Today's blog is in response to what feels like an increasing number of actions designed to remove the autonomy and flexibility of the academic work environment. In short there is a disconnect between on the one hand expecting ever increasing outputs from academics while at the same time restricting (for example) our work hour freedom and adding ever more reporting (for example for times spent not on campus). This is not intended as a rant – for reports (accurate in my experience) of academia see these Guardian articles:
I do however wish to point out that the most productive research/work environments include autonomy and flexibility (Bland and Ruffin 1992; Hill et al 2001; Martins and Terblanche 2003). Perhaps if staff were allowed to carry out their research and teaching without excessive pressure (and time wasted on admin duties) stress would be lower, there would be less guilt about taking holiday leave and having a life outside work, while at the same time would quite possibly increase papers, grants and good teaching because the ‘box’ would be removed and creativity far easier. Davis (2009) for example demonstrates that positive mood improves creativity.
Having said that, I’m nobody and have little control over the business-style management of academia. So clearly I need to find ways to stay creative in an ever shrinking box as well as any strategy that can help minimise ‘cloudy’ days.
I use the word ‘cloudy’ quite specifically here because Uri Alon used this term in his TED talk to describe that time in research when our results don’t match our expectations. This period is often high stress and can trigger bouts of depression because we feel we have failed. However as pointed out in his talk, this period in the cloud is essential for new findings to emerge.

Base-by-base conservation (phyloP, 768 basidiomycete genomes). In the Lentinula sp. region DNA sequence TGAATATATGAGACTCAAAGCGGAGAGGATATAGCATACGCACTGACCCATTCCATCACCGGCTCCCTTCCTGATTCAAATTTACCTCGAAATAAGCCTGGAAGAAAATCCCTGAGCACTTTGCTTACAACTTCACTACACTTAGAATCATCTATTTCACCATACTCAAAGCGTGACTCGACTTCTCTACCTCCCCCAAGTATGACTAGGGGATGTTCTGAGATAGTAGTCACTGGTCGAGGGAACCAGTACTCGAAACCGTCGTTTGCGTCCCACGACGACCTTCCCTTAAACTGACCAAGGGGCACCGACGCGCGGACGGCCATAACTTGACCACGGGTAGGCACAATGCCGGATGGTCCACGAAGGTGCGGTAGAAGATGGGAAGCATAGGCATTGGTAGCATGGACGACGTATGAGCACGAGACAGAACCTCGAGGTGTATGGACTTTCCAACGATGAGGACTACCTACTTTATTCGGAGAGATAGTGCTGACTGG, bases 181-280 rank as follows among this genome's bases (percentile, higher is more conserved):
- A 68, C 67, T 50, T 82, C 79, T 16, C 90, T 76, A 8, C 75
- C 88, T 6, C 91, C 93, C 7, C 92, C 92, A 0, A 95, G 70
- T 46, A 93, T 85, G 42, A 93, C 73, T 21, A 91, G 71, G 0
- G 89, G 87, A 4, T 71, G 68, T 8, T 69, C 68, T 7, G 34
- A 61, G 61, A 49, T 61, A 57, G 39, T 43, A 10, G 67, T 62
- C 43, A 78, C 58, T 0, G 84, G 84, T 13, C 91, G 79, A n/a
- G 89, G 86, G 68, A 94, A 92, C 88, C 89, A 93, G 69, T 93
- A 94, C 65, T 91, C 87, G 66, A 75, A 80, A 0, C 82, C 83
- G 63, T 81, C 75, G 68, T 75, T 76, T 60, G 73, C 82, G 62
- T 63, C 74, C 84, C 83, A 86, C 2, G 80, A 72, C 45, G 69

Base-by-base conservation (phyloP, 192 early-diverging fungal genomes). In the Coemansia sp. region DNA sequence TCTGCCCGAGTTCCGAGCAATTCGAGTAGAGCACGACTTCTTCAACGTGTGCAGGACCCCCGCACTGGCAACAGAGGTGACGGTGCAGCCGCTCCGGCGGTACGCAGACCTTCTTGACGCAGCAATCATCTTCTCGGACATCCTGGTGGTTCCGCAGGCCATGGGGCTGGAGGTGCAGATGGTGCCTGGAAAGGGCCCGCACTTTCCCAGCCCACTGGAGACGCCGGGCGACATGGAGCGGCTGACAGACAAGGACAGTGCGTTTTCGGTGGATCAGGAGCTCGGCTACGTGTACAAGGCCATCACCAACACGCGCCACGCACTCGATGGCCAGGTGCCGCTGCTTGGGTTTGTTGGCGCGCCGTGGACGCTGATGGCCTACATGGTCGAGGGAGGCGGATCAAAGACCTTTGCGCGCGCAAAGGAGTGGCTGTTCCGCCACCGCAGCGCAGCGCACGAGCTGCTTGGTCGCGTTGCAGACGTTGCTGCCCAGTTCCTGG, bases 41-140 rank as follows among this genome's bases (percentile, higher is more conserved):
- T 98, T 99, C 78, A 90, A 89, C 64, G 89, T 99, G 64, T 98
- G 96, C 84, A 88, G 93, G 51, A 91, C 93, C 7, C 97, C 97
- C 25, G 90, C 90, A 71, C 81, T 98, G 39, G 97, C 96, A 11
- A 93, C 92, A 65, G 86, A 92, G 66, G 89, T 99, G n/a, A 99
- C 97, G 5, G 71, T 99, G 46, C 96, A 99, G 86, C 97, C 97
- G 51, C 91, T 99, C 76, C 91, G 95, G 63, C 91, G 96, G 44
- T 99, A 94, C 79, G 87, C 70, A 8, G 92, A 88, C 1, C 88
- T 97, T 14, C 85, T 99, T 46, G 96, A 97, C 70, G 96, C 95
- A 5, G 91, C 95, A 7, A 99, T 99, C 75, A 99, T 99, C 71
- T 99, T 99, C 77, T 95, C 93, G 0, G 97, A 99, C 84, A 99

I recommend everyone watch this TED talk. It is both entertaining (he sings and does improv) and is an accurate description of the process of science. To borrow the sketch he draws on his blackboard we start with a question A and we theorise that the answer is B. and after a range of ‘failed’ experiments we get lost in the cloud. Maybe with support we might find that actually the answer is C which was previously unknown. Then we publish that A goes to C as if it’s a straight line.
Anyone who has seen my talk on puberty in plants will have seen one of the classic examples where B was not the right answer to my original question (strigolactones were not part of the decline in adventitious roots with age) and we had to go back to the drawing board by screening a full range of hormones to see what else might be happening.
Ok so that’s scientific process. But how do we get out of the cloud? Uri uses a technique from improvisation which is “yes..and…..” which means when a member of the team says "I’m in the cloud, the answer is not B". The response then is “yes and…..let’s try a bigger piece of paper”. The point being that instead of coming to a dead end, we attempt any other continuation of the discussion. We open different ways to view the question by bypassing our inner critics. For me the decision was “not strigolactones” “yes and….we can screen a whole range of hormones and see what changes”.
Uri describes this process perfectly and I do recommend watching his talk. As for my team, we are now going to use this cloud terminology and play the ‘yes and’ game. I hope this will help us all cope with future cloudy situations so that we can leap into the creative unknown!
- despite the shrinking box!
Bland CJ, Ruffin MT (1992) Characteristic of a productive research environment: literature review Academic Medicine 67(6) 385-397
Davis MA (2009) Understanding the relationship between mood and creativity: A meta-analysis Organizational Behavior and Human Decision Processes 108: 25-38.
Hill EJ, Hawkins AJ, Ferris M, Weitzman M (2001) Finding an extra day a week: the positive influence of perceived job flexibility on work and family life balance Family Relations 50 (1) 49-58.
Martins EC, Terblanche F (2003) Building organisational culture that stimulates creativity and innovation European Journal of Innovation Management 6(1): 64-74.